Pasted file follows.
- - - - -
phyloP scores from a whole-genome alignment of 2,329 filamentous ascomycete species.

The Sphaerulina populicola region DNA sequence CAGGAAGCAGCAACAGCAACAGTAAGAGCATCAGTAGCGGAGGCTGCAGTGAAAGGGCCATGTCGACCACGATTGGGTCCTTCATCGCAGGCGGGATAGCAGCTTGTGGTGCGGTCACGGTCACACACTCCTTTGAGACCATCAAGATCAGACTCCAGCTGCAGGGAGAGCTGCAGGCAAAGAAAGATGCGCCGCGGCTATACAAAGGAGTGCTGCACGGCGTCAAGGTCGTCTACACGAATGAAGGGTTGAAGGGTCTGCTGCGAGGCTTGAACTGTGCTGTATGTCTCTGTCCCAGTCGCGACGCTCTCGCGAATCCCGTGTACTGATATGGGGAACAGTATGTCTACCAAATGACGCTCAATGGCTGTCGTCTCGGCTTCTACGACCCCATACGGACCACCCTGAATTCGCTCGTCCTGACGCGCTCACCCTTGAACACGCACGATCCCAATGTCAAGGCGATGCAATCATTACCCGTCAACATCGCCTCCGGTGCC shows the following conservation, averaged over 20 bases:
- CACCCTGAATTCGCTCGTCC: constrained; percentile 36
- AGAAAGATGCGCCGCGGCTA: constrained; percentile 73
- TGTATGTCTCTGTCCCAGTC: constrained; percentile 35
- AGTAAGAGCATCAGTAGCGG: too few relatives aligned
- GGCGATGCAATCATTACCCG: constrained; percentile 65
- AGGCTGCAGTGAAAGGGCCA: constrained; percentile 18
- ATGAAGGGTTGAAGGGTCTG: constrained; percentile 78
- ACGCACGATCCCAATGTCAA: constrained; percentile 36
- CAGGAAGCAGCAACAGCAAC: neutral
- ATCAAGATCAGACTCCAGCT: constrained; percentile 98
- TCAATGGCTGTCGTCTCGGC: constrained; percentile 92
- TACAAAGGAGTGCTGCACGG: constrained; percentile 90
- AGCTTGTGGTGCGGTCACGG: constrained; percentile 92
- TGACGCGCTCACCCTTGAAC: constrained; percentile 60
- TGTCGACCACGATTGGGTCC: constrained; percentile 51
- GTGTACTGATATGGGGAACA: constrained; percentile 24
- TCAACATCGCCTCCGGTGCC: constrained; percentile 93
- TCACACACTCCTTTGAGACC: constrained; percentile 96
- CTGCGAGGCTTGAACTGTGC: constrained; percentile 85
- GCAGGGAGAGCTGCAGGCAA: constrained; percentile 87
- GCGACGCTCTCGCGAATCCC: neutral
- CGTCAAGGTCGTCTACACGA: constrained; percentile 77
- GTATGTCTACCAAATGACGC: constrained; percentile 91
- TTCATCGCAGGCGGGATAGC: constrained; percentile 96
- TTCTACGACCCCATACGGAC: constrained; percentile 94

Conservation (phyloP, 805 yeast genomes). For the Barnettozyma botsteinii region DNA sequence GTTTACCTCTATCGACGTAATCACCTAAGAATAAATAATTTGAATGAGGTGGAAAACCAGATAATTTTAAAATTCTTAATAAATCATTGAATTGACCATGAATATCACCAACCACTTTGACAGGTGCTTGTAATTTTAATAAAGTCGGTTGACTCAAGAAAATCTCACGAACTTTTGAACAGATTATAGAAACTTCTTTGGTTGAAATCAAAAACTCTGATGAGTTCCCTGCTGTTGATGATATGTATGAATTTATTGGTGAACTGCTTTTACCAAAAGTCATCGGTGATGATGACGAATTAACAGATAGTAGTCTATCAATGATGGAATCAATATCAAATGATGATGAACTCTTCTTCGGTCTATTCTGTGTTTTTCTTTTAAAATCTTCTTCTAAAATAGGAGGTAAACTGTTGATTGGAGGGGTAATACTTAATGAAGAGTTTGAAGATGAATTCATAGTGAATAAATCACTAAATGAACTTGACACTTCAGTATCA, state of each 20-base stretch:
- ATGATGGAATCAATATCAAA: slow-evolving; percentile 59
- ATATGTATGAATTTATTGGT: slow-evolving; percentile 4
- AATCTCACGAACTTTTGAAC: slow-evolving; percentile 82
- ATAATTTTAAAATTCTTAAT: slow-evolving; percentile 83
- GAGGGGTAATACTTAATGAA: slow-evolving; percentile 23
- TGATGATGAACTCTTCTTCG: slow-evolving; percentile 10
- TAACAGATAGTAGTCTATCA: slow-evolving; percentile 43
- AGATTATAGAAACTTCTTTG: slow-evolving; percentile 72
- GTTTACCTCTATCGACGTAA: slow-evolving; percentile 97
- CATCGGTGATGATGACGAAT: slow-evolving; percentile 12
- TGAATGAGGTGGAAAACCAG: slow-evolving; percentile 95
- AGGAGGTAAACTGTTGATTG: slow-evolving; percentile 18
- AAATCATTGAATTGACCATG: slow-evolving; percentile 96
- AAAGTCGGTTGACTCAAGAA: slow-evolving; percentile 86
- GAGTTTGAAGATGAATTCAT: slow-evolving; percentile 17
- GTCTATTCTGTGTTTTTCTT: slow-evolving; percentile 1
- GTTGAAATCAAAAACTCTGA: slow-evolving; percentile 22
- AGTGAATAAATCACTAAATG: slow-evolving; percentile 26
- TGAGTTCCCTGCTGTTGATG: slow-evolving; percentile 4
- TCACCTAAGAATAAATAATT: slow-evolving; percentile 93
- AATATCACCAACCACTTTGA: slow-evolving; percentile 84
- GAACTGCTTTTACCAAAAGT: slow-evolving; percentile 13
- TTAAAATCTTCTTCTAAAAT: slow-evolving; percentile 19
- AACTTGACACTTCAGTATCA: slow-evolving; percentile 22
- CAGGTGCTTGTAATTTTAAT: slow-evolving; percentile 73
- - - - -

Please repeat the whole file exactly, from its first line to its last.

phyloP scores from a whole-genome alignment of 2,329 filamentous ascomycete species.

The Sphaerulina populicola region DNA sequence CAGGAAGCAGCAACAGCAACAGTAAGAGCATCAGTAGCGGAGGCTGCAGTGAAAGGGCCATGTCGACCACGATTGGGTCCTTCATCGCAGGCGGGATAGCAGCTTGTGGTGCGGTCACGGTCACACACTCCTTTGAGACCATCAAGATCAGACTCCAGCTGCAGGGAGAGCTGCAGGCAAAGAAAGATGCGCCGCGGCTATACAAAGGAGTGCTGCACGGCGTCAAGGTCGTCTACACGAATGAAGGGTTGAAGGGTCTGCTGCGAGGCTTGAACTGTGCTGTATGTCTCTGTCCCAGTCGCGACGCTCTCGCGAATCCCGTGTACTGATATGGGGAACAGTATGTCTACCAAATGACGCTCAATGGCTGTCGTCTCGGCTTCTACGACCCCATACGGACCACCCTGAATTCGCTCGTCCTGACGCGCTCACCCTTGAACACGCACGATCCCAATGTCAAGGCGATGCAATCATTACCCGTCAACATCGCCTCCGGTGCC shows the following conservation, averaged over 20 bases:
- CACCCTGAATTCGCTCGTCC: constrained; percentile 36
- AGAAAGATGCGCCGCGGCTA: constrained; percentile 73
- TGTATGTCTCTGTCCCAGTC: constrained; percentile 35
- AGTAAGAGCATCAGTAGCGG: too few relatives aligned
- GGCGATGCAATCATTACCCG: constrained; percentile 65
- AGGCTGCAGTGAAAGGGCCA: constrained; percentile 18
- ATGAAGGGTTGAAGGGTCTG: constrained; percentile 78
- ACGCACGATCCCAATGTCAA: constrained; percentile 36
- CAGGAAGCAGCAACAGCAAC: neutral
- ATCAAGATCAGACTCCAGCT: constrained; percentile 98
- TCAATGGCTGTCGTCTCGGC: constrained; percentile 92
- TACAAAGGAGTGCTGCACGG: constrained; percentile 90
- AGCTTGTGGTGCGGTCACGG: constrained; percentile 92
- TGACGCGCTCACCCTTGAAC: constrained; percentile 60
- TGTCGACCACGATTGGGTCC: constrained; percentile 51
- GTGTACTGATATGGGGAACA: constrained; percentile 24
- TCAACATCGCCTCCGGTGCC: constrained; percentile 93
- TCACACACTCCTTTGAGACC: constrained; percentile 96
- CTGCGAGGCTTGAACTGTGC: constrained; percentile 85
- GCAGGGAGAGCTGCAGGCAA: constrained; percentile 87
- GCGACGCTCTCGCGAATCCC: neutral
- CGTCAAGGTCGTCTACACGA: constrained; percentile 77
- GTATGTCTACCAAATGACGC: constrained; percentile 91
- TTCATCGCAGGCGGGATAGC: constrained; percentile 96
- TTCTACGACCCCATACGGAC: constrained; percentile 94

Conservation (phyloP, 805 yeast genomes). For the Barnettozyma botsteinii region DNA sequence GTTTACCTCTATCGACGTAATCACCTAAGAATAAATAATTTGAATGAGGTGGAAAACCAGATAATTTTAAAATTCTTAATAAATCATTGAATTGACCATGAATATCACCAACCACTTTGACAGGTGCTTGTAATTTTAATAAAGTCGGTTGACTCAAGAAAATCTCACGAACTTTTGAACAGATTATAGAAACTTCTTTGGTTGAAATCAAAAACTCTGATGAGTTCCCTGCTGTTGATGATATGTATGAATTTATTGGTGAACTGCTTTTACCAAAAGTCATCGGTGATGATGACGAATTAACAGATAGTAGTCTATCAATGATGGAATCAATATCAAATGATGATGAACTCTTCTTCGGTCTATTCTGTGTTTTTCTTTTAAAATCTTCTTCTAAAATAGGAGGTAAACTGTTGATTGGAGGGGTAATACTTAATGAAGAGTTTGAAGATGAATTCATAGTGAATAAATCACTAAATGAACTTGACACTTCAGTATCA, state of each 20-base stretch:
- ATGATGGAATCAATATCAAA: slow-evolving; percentile 59
- ATATGTATGAATTTATTGGT: slow-evolving; percentile 4
- AATCTCACGAACTTTTGAAC: slow-evolving; percentile 82
- ATAATTTTAAAATTCTTAAT: slow-evolving; percentile 83
- GAGGGGTAATACTTAATGAA: slow-evolving; percentile 23
- TGATGATGAACTCTTCTTCG: slow-evolving; percentile 10
- TAACAGATAGTAGTCTATCA: slow-evolving; percentile 43
- AGATTATAGAAACTTCTTTG: slow-evolving; percentile 72
- GTTTACCTCTATCGACGTAA: slow-evolving; percentile 97
- CATCGGTGATGATGACGAAT: slow-evolving; percentile 12
- TGAATGAGGTGGAAAACCAG: slow-evolving; percentile 95
- AGGAGGTAAACTGTTGATTG: slow-evolving; percentile 18
- AAATCATTGAATTGACCATG: slow-evolving; percentile 96
- AAAGTCGGTTGACTCAAGAA: slow-evolving; percentile 86
- GAGTTTGAAGATGAATTCAT: slow-evolving; percentile 17
- GTCTATTCTGTGTTTTTCTT: slow-evolving; percentile 1
- GTTGAAATCAAAAACTCTGA: slow-evolving; percentile 22
- AGTGAATAAATCACTAAATG: slow-evolving; percentile 26
- TGAGTTCCCTGCTGTTGATG: slow-evolving; percentile 4
- TCACCTAAGAATAAATAATT: slow-evolving; percentile 93
- AATATCACCAACCACTTTGA: slow-evolving; percentile 84
- GAACTGCTTTTACCAAAAGT: slow-evolving; percentile 13
- TTAAAATCTTCTTCTAAAAT: slow-evolving; percentile 19
- AACTTGACACTTCAGTATCA: slow-evolving; percentile 22
- CAGGTGCTTGTAATTTTAAT: slow-evolving; percentile 73